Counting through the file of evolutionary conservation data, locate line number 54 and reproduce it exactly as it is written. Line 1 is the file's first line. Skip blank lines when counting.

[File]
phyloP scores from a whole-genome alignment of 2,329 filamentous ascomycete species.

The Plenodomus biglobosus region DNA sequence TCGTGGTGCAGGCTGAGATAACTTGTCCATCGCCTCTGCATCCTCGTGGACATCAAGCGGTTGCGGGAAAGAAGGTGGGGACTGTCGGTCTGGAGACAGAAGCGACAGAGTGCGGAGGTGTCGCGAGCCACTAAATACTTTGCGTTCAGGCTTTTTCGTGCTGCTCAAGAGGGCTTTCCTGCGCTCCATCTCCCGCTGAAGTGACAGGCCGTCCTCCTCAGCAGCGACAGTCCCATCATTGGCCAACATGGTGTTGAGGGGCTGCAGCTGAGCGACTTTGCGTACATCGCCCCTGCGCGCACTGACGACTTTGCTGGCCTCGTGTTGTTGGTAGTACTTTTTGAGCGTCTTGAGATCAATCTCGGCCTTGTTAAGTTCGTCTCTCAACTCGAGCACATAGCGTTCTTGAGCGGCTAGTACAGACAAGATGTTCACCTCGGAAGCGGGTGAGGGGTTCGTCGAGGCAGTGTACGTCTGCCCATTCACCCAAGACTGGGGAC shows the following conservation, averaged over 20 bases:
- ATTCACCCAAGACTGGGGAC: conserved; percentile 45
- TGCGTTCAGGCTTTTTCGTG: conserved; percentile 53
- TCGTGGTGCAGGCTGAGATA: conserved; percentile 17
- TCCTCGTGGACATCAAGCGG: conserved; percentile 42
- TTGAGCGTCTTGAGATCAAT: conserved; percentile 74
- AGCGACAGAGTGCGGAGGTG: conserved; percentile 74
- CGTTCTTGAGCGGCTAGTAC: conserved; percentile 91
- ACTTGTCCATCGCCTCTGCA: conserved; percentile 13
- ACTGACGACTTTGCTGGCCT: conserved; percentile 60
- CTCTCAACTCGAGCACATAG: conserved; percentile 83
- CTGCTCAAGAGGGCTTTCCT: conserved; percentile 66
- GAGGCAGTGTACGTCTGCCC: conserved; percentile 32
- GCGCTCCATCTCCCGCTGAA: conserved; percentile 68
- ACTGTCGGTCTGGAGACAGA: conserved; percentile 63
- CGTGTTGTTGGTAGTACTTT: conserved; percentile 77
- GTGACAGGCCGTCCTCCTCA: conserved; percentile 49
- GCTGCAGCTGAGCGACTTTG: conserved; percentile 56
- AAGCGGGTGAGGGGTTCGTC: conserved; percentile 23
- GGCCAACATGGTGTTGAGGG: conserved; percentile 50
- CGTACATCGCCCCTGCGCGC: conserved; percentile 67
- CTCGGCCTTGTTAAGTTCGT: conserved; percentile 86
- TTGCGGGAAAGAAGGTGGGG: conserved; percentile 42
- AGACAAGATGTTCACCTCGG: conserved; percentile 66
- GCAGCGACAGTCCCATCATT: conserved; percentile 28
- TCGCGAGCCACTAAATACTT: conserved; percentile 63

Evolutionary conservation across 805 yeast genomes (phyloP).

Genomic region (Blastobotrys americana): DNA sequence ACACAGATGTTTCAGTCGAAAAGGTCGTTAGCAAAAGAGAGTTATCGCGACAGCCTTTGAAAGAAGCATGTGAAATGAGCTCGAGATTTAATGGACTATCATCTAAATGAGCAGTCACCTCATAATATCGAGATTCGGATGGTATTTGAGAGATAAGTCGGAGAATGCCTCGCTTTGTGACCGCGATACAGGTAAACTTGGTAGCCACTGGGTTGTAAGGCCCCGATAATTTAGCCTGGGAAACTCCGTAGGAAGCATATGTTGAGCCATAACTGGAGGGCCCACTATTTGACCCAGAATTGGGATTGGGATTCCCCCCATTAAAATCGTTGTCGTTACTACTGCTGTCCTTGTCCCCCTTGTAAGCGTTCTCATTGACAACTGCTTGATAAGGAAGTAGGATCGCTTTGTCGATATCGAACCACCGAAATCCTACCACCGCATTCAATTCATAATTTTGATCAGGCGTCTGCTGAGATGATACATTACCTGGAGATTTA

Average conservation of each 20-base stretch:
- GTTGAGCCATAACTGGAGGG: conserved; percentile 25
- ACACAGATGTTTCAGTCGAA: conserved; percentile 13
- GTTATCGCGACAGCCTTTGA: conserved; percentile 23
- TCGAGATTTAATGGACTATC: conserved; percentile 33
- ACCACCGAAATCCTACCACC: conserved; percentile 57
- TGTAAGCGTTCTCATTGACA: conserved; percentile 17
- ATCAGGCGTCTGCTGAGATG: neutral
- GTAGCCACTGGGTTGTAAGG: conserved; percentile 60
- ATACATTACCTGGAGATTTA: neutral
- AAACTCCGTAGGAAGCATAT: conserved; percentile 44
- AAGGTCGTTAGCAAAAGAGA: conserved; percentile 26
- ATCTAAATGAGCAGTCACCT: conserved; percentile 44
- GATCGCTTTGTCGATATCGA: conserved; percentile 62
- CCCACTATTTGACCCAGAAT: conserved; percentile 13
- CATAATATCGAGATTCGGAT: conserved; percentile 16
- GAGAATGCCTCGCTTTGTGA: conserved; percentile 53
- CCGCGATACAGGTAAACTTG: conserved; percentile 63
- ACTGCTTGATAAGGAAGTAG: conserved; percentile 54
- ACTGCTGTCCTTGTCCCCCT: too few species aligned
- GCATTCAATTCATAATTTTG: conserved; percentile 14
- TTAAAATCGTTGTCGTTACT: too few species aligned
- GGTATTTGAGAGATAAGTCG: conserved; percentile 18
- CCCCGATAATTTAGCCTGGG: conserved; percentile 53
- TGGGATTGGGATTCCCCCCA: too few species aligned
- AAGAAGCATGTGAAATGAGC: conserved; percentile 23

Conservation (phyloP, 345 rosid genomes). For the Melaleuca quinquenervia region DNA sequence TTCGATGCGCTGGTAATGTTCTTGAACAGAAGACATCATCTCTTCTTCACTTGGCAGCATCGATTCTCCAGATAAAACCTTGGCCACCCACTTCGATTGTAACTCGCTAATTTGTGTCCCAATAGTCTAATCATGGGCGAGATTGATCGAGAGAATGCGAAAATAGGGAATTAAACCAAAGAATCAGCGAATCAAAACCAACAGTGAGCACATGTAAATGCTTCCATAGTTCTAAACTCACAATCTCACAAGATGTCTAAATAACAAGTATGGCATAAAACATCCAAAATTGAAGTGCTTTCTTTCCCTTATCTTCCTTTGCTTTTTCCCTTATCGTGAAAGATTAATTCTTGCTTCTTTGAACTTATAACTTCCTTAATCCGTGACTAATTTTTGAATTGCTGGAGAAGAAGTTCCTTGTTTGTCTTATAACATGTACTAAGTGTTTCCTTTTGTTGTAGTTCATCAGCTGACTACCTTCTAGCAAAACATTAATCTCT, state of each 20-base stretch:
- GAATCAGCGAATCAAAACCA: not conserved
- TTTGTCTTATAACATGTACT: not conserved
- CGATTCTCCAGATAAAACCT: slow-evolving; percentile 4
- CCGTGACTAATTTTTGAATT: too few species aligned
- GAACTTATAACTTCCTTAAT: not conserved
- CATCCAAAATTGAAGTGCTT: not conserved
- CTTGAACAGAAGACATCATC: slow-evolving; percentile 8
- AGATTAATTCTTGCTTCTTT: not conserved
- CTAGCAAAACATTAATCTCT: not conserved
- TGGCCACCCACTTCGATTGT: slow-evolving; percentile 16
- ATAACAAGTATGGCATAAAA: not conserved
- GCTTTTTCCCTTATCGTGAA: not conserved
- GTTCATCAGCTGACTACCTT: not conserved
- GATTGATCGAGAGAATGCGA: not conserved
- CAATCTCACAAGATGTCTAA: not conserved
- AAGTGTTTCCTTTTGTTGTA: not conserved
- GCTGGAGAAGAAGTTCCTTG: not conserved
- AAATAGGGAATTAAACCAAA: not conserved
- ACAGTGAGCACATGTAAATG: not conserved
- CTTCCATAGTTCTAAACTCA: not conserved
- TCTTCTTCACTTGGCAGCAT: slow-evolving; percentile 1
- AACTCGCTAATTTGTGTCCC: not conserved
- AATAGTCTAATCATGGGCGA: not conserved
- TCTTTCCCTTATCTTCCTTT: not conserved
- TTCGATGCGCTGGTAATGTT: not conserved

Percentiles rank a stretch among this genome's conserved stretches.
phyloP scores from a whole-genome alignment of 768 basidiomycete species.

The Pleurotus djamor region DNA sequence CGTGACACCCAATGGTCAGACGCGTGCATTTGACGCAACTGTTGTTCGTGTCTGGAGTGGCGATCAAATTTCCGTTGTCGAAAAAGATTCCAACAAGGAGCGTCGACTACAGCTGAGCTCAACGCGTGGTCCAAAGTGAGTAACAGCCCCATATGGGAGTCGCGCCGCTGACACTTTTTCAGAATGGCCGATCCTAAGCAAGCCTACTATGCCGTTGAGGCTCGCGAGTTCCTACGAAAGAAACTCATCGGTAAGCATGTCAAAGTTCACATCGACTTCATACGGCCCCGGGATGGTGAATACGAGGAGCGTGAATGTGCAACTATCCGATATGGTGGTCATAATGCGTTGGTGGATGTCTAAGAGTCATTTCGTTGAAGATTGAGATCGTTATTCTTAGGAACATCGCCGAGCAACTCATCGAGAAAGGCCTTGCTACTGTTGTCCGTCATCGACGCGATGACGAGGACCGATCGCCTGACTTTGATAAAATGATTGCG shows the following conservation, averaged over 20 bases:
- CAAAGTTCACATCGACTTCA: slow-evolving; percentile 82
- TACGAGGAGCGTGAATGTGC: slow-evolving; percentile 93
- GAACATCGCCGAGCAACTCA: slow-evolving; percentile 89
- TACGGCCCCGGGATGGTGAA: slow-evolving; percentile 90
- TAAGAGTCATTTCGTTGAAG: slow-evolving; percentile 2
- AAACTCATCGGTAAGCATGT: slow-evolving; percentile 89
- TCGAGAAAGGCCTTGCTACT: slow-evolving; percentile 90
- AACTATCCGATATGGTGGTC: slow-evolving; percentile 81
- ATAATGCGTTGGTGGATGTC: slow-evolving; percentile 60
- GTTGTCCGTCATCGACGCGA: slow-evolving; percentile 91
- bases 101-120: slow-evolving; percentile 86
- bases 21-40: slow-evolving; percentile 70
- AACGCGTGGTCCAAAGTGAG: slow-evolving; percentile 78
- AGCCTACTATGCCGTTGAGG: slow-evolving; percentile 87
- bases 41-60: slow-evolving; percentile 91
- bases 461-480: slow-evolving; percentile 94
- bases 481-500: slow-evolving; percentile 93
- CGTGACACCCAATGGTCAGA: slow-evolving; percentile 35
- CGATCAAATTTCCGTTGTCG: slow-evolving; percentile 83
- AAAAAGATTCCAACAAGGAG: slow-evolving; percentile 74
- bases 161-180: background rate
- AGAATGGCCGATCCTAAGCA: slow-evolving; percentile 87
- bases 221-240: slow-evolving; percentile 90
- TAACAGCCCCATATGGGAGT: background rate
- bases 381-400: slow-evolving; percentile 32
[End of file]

- TGGGATTGGGATTCCCCCCA: too few species aligned